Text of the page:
Karl May was a prolific German writer who specialized in writing Westerns. Although he only visited America once towards the end of his life, May provided Germany with a series of frontier novels, which provided Germans with an imaginary view of America.

Famous German-American architects, artist, musicians and writers:

German takes third place after Spanish and French among the foreign languages taught at American secondary schools, colleges and universities. Conversely, nearly half of the German population can speak English well.

Research and academic exchange[edit]

The contributions of German and American scientists to various fields of science are numerous. The cooperation between academics from both countries is extensive. Since the middle of the 20th century, German scientists have provided invaluable contributions to American technological advancement. For example, Wernher von Braun, who built the German V-2 rockets and his team of scientists came to the United States and were central in building the American space exploration program.[35]

Researchers at German and American universities run various exchange programs and projects, and focus on space exploration, the International Space Station, environmental technology, and medical science. Import cooperations are also in the fields of biochemistry, engineering, information and communication technologies and life sciences (networks through: Bacatec, DAAD). The United States and Germany signed a bilateral Agreement on Science and Technology Cooperation in February 2010.[36]

American cultural institutions in Germany[edit]

In the post-war era, a number of institutions, devoted to highlighting American culture and society in Germany, were established and are in existence today, especially in the south of Germany, the area of the former U.S. Occupied Zone. Today, they offer English courses as well as cultural programs.

Diplomatic missions[edit]

See also[edit]

References[edit]

  1. ^ http://www.auswaertiges-amt.de/diplo/en/Laender/UnitedStates.html
  2. ^ Gebauer, Matthias (10 July 2014). "Retaliation for Spying: Germany Asks CIA Official to Leave Country". Spiegel Online. Retrieved 11 July 2014. 
  3. ^ "United States". Encyclopaedia Britannica. Retrieved 31 January 2010.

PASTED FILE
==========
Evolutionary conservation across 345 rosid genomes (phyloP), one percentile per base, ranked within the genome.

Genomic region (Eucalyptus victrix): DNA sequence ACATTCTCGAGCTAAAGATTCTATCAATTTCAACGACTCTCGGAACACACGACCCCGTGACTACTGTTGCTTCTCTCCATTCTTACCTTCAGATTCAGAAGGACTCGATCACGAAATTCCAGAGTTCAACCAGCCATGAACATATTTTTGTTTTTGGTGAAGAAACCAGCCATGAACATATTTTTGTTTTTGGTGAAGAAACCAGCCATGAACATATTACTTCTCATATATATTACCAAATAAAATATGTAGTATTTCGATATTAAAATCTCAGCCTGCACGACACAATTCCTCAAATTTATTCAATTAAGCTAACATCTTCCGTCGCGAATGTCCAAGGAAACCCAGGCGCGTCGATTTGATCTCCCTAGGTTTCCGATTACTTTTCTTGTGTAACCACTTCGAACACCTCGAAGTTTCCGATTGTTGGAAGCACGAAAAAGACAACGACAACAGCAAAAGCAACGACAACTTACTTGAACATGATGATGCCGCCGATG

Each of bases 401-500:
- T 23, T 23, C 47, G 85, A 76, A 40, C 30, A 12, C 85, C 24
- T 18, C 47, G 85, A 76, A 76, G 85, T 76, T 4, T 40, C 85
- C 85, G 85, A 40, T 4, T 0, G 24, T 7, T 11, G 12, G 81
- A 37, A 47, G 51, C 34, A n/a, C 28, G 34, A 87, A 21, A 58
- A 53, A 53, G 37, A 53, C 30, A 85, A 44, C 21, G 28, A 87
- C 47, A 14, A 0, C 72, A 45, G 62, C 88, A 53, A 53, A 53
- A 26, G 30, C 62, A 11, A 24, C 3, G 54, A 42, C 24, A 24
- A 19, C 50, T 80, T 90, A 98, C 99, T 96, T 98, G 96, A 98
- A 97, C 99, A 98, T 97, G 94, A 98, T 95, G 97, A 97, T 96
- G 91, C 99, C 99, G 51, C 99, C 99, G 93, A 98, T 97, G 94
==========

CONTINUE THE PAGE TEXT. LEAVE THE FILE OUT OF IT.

4. ^ Smith, Claire M. (August 2010). "These are our Numbers: Civilian Americans Overseas and Voter Turnout". OVF Research Newsletter 2 (4): 4. 
  5. ^ http://www.scribd.com/doc/5207716/Budget-Difesa-ITALIA-2008.
  6. ^ http://www.gpoaccess.gov/usbudget/fy10/pdf/budget/defense.pdf
  7. ^ U.S. Census Bureau (2000)
  8. ^ The Nuremberg Laws by Ben S. Austin
  9. ^ "'The Ugly German' and 'The Ugly American': National Stereotypes of the Modern Conformist,", by Todd Hanlin, paper delivered to the American Association of Teachers of German and Modern Language Association of Philadelphia and Vicinity, West Chester, 1979.
  10. ^ http://www.globescan.com/commentary-and-analysis/press-releases/press-releases-2013/277-views-of-china-and-india-slide-while-uks-ratings-climb.html
  11. ^ Perceptions Of Germany & The Germans Among The U.S. Population (April 17, 2007).
  12. ^ German Opinion of the U.S.
  13. ^ David H. Olivier (2004). German Naval Strategy, 1856-1888: Forerunners to Tirpitz. Routledge. p. 87. 
  14. ^ Dirk Bönker (2012). Militarism in a Global Age: Naval Ambitions in Germany and the United States before World War I. Cornell U.P. p. 61. 
  15. ^ Lester D. Langley (1983). The Banana Wars: United States Intervention in the Caribbean, 1898-1934. p. 14. 
  16. ^ Edmund Morris, "'A Matter Of Extreme Urgency' Theodore Roosevelt, Wilhelm II, and the Venezuela Crisis of 1902," Naval War College Review (2002) 55#2 pp 73-85
  17. ^ Friedrich Katz, Secret War in Mexico: Europe, the United States and the Mexican Revolution (1981) pp 50-64
  18. ^ Ruud van Dijk, et al. (2013). Encyclopedia of the Cold War. Routledge. pp. 414–15. 
  19. ^ Rainer Schnoor, "The Good and the Bad America: Perceptions of the United States in the GDR," in Detlef Junker, et al. eds. The United States and Germany in the Era of the Cold War, 1945-1968: A Handbook, Vol. 2: 1968-1990 (2004) pp 618626, quotation on page 619.
  20. ^ Wiegrefe, Klaus; Ward, Josh (translation) (24 November 2010). "Classified Papers Prove German Warnings to Bush". Spiegel Online. Retrieved 23 October 2011. 
  21. ^ Joschka Fischer interviewed by Gero von Boehm; originally broadcast on 3Sat in 2010; version with English subtitles on YouTube
  22. ^ "Germany ends spy pact with US and UK after Snowden."
  23. ^ Philip J. Crowley (11 July 2014). "PJ Crowley: US-German relations have 'Groundhog Day'". News US & Canada (BBC). 
  24. ^ Oltermann, Phillip; Ackerman, Spencer (10 July 2014). "Germany asks top US intelligence official to leave country over spy row". The Guardian. Retrieved 11 July 2014. 
  25. ^ Sullivan, Sean (8 July 2014). "Hillary Clinton ‘sorry’ that Merkel’s phone was tapped". The Washington Post. Retrieved 11 July 2014. 
  26. ^ "Germany expels CIA official in US spy row". News/Europe (BBC). 10 July 2014. Retrieved 12 July 2014. 
  27. ^ "Sensible talks urged by Merkel to restore trust with US". Germany News.Net. Retrieved 18 July 2014. 
  28. ^ Melanie Amann, Blome, Gebauer, Nelles, Repinski, Schindler & Weiland (July 22, 2014). "Keeping Spies Out: Germany Ratchets Up Counterintelligence Measures". Der Spiegel Online. Retrieved 23 July 2014. 
  29. ^ "Hillary Clinton and John Kerry reportedly spied on by German". Europe Sun. 17 August 2014. Retrieved 17 August 2014. 
  30. ^ Freiherr von Jungkenn Papers